One of the main challenges in automatically generating textual weather forecasts is choosing appropriate English words to communicate numeric weather data. A corpus-based analysis of how humans write forecasts showed that there were major differences in how individual writers performed this task, that is, in how they translated data into words. These differences included both different preferences between potential near-synonyms that could be used to express information, and also differences in the meanings that individual writers associated with specific words. Because we thought these differences could confuse readers, we built our SUMTIME-MOUSAM weather-forecast generator to use consistent data-to-word rules, which avoided words which were only used by a few people, and words which were interpreted differently by different people. An evaluation by forecast users suggested that they preferred SUMTIME-MOUSAM's texts to human-generated texts, in part because of better word choice; this may be the first time that an evaluation has shown that NLG texts are better than human-authored texts. (c) 2005 Elsevier B.V. All rights reserved.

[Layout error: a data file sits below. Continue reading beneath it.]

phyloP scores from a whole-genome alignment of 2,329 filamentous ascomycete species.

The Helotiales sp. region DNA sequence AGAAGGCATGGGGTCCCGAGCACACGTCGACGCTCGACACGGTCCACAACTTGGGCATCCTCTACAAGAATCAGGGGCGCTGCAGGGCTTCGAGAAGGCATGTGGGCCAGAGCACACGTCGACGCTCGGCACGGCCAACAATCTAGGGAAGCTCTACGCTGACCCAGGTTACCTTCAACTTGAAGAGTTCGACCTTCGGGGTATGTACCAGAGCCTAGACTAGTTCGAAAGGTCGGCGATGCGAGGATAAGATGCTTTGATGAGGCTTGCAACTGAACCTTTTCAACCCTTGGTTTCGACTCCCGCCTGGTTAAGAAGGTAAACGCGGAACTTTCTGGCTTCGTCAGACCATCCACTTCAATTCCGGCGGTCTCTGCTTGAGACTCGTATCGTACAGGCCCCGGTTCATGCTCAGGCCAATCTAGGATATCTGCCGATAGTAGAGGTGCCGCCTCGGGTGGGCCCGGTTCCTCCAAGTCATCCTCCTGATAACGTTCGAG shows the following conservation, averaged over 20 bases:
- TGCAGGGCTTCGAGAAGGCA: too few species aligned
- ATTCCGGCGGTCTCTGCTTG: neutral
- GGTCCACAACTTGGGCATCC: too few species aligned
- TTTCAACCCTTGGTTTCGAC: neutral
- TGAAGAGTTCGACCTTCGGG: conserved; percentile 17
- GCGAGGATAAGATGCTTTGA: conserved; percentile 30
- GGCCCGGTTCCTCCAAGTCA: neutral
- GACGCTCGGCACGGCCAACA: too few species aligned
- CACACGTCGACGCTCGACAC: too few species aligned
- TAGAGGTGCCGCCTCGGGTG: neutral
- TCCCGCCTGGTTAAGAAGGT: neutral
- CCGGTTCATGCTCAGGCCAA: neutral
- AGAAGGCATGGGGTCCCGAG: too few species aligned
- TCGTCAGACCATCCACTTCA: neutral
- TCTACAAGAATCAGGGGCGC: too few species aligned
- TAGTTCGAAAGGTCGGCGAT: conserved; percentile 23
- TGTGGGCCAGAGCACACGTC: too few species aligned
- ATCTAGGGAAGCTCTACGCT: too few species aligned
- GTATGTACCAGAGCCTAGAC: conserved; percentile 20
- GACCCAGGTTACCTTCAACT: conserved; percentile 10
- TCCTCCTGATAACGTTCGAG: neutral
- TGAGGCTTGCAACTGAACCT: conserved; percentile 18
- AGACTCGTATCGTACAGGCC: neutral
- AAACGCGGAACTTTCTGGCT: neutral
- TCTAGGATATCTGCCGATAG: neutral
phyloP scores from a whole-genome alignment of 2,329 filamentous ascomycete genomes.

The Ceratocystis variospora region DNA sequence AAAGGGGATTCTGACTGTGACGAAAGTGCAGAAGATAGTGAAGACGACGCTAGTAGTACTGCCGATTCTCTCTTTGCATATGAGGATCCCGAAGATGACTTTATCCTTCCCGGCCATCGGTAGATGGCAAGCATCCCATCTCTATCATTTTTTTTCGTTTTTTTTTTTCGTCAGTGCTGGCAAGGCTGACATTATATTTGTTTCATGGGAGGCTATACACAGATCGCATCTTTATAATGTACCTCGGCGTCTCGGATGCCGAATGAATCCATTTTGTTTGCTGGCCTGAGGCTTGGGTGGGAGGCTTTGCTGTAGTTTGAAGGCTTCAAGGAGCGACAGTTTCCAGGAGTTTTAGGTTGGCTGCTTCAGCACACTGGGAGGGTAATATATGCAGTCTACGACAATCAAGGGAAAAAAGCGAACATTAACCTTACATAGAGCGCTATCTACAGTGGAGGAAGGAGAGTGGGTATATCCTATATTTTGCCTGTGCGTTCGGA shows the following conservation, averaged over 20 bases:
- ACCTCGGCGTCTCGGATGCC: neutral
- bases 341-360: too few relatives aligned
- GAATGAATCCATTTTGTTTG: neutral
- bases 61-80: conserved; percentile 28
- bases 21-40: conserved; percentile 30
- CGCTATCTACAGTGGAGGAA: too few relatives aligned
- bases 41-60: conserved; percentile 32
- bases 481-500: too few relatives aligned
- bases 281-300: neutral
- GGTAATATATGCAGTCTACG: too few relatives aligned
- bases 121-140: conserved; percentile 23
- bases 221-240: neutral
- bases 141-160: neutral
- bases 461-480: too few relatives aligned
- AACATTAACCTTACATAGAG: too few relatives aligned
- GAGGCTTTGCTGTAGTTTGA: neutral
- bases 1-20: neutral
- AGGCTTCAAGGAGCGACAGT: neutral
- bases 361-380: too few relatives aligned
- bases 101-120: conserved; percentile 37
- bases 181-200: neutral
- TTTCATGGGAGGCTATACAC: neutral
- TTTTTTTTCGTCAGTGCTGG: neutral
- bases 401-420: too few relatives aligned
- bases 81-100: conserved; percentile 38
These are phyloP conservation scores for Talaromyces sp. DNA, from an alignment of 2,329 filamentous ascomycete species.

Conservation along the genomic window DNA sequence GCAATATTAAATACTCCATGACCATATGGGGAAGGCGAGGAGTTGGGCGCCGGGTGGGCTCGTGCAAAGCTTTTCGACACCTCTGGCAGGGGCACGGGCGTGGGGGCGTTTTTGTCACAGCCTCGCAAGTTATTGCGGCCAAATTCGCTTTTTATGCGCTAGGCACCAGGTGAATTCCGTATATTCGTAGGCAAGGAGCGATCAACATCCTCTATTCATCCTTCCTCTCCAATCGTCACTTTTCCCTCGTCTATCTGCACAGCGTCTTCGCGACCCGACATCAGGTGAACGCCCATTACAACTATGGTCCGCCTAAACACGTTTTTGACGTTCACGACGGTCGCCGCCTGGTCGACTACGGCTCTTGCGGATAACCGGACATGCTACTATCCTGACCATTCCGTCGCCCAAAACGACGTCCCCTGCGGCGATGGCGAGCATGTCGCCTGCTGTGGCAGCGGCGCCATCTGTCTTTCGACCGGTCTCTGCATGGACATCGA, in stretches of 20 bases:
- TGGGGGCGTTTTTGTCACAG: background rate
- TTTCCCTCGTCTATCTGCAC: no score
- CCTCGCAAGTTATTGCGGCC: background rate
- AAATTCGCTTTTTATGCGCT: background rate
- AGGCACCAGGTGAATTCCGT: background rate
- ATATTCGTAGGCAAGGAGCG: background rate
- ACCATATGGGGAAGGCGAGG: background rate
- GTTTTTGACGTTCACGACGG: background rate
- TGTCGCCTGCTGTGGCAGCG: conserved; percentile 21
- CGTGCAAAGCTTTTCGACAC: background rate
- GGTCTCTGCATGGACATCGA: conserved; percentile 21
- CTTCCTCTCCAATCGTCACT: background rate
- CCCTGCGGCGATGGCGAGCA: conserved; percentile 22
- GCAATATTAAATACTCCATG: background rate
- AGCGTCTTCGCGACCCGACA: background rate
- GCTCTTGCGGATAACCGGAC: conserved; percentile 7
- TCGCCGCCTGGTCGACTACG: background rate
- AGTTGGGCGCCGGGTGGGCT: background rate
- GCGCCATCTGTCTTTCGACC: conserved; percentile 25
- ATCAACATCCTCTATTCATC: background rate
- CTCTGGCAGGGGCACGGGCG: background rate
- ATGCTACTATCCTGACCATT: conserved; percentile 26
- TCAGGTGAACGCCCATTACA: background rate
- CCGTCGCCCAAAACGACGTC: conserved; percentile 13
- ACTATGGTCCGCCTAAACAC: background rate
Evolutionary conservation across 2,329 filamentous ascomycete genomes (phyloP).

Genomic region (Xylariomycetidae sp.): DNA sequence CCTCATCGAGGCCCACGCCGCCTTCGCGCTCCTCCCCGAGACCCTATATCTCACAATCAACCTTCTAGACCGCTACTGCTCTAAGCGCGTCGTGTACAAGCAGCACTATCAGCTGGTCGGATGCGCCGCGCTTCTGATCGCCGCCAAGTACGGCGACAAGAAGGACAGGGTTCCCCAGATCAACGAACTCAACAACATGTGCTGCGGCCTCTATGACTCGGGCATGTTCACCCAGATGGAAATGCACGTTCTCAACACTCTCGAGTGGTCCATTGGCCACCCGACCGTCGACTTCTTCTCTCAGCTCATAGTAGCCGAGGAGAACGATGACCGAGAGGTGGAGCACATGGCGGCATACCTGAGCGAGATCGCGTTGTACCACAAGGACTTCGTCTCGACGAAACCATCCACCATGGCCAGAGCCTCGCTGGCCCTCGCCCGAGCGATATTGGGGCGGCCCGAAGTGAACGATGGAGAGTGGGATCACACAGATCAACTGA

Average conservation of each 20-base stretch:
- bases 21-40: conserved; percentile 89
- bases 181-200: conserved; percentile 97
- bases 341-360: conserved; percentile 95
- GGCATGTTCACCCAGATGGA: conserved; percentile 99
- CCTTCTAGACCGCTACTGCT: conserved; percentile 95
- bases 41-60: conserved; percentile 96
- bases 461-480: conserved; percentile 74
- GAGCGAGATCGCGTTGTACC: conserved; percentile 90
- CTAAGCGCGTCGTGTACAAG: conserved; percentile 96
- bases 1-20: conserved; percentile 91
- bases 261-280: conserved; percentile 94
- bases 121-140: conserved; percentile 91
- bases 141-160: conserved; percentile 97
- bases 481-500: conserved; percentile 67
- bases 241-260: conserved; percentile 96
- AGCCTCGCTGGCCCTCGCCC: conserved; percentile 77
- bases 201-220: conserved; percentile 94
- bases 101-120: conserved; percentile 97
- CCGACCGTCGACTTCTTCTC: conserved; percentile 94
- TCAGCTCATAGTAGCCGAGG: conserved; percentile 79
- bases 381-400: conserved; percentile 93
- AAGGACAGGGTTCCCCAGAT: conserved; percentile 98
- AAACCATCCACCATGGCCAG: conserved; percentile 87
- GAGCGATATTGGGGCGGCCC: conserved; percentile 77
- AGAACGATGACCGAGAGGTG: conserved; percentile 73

- natural language processing
- natural language generation
- language and the word
- information presentation
- weather forecasts
- lexical choice
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Impact: Economic and/or Commercial